I parked up in the carpark by the canal ready to go off painting and just took a glimpse along the towpath. Fingers of mist still clung to the reeds, avoiding the sun’s weak rays. Out of the reed beds some moorhens glided across the chill water, probably thinking I might be a source of a free breakfast.
I tried this out in pastel to get the wisps of mist. In hindsight I could have done it in watercolour and used white gouache for the mist.
With some better weather of late I at last got out to do some painting last night. I cycled inland a little way and painted this 17th century hall and farm which stands by the Leeds Liverpool Canal. The canal is hidden between the foreground – a field of broad beans – and the first row of trees/bushes. I sat on a mound of stinging nettles where I think I left my palette and to round it off I got another puncture. The joys of painting plein air.
In the dash to fill my long/thin frames for an upcoming exhibition I did one of the Leeds- Liverpool canal from the bridge. I did a similar view a few years ago, but this is from a recent photograph. The orientation really suits this format.
It is also three years to the day that I started this blog. I might buy myself a cake.
Another canal scene and in a place I’ve painted before on the Leeds to Liverpool Canal. The light coming in from over the fields and catching surfaces on the boats and vegetation caught my eye. To evoke the morning stillness I tried to reduce the range of colours, so that there was a calmness of hue.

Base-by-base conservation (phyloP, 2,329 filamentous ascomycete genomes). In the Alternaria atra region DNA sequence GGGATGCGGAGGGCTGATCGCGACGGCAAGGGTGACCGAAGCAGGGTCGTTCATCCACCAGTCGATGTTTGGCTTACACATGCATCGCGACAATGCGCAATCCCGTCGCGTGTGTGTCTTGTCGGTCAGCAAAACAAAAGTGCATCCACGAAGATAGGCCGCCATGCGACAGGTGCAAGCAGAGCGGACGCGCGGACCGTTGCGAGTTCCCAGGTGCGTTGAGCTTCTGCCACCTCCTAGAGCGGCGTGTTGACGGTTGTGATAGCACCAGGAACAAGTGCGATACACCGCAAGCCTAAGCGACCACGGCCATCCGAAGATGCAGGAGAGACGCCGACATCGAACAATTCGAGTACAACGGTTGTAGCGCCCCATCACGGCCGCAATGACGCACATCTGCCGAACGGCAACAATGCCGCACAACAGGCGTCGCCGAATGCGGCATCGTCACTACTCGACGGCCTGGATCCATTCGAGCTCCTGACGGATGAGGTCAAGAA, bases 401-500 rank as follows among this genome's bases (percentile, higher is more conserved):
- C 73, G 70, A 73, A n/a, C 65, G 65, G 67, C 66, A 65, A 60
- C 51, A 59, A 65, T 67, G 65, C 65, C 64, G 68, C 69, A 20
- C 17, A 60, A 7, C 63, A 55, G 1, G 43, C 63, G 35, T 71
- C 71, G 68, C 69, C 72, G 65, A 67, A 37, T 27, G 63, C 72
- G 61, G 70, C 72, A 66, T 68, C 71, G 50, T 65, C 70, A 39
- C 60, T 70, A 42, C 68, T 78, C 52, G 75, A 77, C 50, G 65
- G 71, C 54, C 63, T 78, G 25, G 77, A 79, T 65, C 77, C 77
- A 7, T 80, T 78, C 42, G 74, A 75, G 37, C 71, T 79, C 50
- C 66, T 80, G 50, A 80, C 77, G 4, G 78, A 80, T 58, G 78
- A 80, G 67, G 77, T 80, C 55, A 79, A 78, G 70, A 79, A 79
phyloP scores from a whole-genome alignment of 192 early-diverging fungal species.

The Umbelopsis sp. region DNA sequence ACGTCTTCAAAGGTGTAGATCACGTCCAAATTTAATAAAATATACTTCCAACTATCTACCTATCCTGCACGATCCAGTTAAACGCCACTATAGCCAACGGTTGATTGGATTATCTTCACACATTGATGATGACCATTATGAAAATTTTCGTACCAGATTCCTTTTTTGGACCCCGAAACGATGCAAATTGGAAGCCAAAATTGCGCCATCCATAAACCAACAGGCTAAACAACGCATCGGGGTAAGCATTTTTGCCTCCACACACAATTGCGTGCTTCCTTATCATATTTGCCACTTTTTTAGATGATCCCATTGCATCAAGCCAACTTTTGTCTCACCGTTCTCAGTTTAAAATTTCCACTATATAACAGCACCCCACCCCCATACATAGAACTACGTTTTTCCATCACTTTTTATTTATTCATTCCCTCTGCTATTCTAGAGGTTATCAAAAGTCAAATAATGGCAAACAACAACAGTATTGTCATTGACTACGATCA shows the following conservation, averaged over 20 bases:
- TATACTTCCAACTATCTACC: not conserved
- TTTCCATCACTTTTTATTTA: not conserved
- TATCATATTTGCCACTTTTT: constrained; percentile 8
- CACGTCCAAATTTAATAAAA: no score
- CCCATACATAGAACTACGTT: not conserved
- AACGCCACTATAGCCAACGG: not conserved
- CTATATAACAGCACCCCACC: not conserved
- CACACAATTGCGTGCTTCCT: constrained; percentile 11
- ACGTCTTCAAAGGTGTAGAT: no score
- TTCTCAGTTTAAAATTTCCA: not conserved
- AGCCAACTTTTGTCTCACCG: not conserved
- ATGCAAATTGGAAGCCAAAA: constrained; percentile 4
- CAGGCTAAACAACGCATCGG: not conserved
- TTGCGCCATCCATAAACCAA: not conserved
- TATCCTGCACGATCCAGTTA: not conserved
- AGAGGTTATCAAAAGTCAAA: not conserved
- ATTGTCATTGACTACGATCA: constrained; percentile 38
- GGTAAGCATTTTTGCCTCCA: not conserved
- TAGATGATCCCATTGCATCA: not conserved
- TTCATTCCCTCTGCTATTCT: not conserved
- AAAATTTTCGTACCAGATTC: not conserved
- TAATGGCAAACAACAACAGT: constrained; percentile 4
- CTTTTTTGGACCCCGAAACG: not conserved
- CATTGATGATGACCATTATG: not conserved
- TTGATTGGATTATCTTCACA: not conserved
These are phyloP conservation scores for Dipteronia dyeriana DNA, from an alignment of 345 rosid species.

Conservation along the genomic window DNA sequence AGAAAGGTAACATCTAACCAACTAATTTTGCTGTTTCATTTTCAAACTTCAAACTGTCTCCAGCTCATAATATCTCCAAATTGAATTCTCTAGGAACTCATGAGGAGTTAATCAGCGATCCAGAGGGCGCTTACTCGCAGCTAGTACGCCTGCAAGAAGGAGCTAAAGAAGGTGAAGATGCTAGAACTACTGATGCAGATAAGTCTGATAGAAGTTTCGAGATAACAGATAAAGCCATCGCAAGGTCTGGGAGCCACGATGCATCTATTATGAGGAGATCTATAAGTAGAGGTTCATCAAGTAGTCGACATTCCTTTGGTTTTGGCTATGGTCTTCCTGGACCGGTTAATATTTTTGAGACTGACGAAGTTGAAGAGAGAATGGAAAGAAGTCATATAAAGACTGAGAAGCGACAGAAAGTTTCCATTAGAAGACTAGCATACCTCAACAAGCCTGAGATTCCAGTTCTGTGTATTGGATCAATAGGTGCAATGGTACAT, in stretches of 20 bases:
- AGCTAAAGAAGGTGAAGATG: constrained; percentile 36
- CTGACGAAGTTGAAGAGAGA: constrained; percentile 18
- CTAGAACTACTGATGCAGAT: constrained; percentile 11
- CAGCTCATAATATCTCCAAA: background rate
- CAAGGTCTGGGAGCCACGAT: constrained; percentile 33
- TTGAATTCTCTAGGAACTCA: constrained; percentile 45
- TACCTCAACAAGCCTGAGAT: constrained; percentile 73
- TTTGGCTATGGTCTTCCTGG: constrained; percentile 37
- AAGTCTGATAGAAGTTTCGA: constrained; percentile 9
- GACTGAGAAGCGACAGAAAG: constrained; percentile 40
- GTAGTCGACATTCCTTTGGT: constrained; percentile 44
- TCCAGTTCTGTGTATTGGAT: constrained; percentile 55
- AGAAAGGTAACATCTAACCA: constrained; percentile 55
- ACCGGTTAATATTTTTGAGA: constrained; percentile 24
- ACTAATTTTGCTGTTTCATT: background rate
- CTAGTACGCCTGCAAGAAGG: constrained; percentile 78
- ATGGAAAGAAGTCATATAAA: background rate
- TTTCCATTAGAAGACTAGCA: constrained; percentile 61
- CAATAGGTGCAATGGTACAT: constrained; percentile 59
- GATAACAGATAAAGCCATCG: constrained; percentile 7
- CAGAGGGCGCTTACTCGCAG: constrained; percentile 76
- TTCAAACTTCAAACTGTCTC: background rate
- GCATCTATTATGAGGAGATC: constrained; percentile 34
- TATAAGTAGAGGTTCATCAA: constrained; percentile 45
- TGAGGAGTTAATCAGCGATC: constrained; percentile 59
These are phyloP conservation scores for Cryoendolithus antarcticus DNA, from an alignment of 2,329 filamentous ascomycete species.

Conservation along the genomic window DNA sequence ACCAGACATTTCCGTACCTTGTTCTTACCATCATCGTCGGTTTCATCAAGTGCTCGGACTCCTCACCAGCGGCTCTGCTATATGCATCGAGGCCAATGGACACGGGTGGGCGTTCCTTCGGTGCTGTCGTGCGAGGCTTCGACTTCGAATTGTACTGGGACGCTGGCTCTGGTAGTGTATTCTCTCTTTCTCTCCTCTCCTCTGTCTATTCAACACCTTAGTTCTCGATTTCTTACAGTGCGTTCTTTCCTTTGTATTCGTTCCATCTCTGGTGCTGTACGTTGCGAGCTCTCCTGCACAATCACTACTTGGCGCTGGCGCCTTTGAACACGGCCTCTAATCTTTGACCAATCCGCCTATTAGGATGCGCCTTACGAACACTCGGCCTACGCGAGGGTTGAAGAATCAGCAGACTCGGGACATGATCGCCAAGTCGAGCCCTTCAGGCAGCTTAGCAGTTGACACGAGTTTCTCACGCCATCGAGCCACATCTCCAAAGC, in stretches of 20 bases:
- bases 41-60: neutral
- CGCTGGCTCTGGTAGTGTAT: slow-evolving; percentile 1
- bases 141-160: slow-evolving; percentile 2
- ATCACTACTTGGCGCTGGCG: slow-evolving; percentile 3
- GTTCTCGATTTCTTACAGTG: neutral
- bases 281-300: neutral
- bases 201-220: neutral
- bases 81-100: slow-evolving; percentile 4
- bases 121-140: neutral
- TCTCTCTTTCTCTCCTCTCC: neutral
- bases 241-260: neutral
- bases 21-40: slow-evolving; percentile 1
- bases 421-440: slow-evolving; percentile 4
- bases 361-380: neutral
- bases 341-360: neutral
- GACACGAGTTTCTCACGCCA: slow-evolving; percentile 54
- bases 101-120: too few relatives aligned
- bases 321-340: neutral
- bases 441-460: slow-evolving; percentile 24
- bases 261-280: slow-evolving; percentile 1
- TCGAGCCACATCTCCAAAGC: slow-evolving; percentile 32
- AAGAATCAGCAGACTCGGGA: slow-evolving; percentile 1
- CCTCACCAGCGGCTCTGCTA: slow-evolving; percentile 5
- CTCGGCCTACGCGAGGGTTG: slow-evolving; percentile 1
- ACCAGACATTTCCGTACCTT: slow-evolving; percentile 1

This started out as a bigger painting. Initially I liked the array of trees in the background and the way they dwarfed the narrowboat and man, but when I completed it, the mass of foliage was boring and overpowering. I decided to cut it down from half imperial to quarter imperial. This is the quarter imperial (36x26cm) painting. I do like the warm colours of the man and lifefloat on the narrowboat, singing out in the sea of greens and the smaller size has put more focus on the boat. I still have some misgivings about the painting and will put it aside to consider it later.
As promised, or threatened, in my last post I said I would present another scene of the Leeds Liverpool Canal from where I was painting the other weekend. After the boats on the left and right had departed another boat came in under the bridge and I reached for my camera. It seemed like everyone was making the best of the good weather to get their narrowboat moored up for winter. I particularly liked the smoke coming from his exhaust or chimney – not sure which – which partially obscured the bridge.
With the latest spell of good weather I have been trying to get out and do some painting, although it hasn’t been too successful either in actually getting out and then choosing the time to get out. The other day I went out in the evening and found at this time of year the sun can go down very quickly changing shadows so fast it becomes almost impossible to work.
However, last weekend I was able to get out in the morning and wasn’t confronted with this problem. Instead the subjects took off. Luckily I had taken photographs and had actually drawn them in my sketchbook (see below) but first the boat on the left departed and then the boat on the right untied and came up towards me. I did complain to the man behind the wheel that he was upsetting my painting, but he didn’t put the boat back.
But it was a glorious morning and the scene was superb and even a jogger stopped by twice to see how I was getting on. The painting above was one I did from a number of photos and the painting below was my on site sketch.
As I was doing the sketch, after the boats had departed, another one came under the bridge and I was able to get a photo or two of that which will be the subject of my next painting. The morning proved very fruitful with some great scenes in the low morning sun.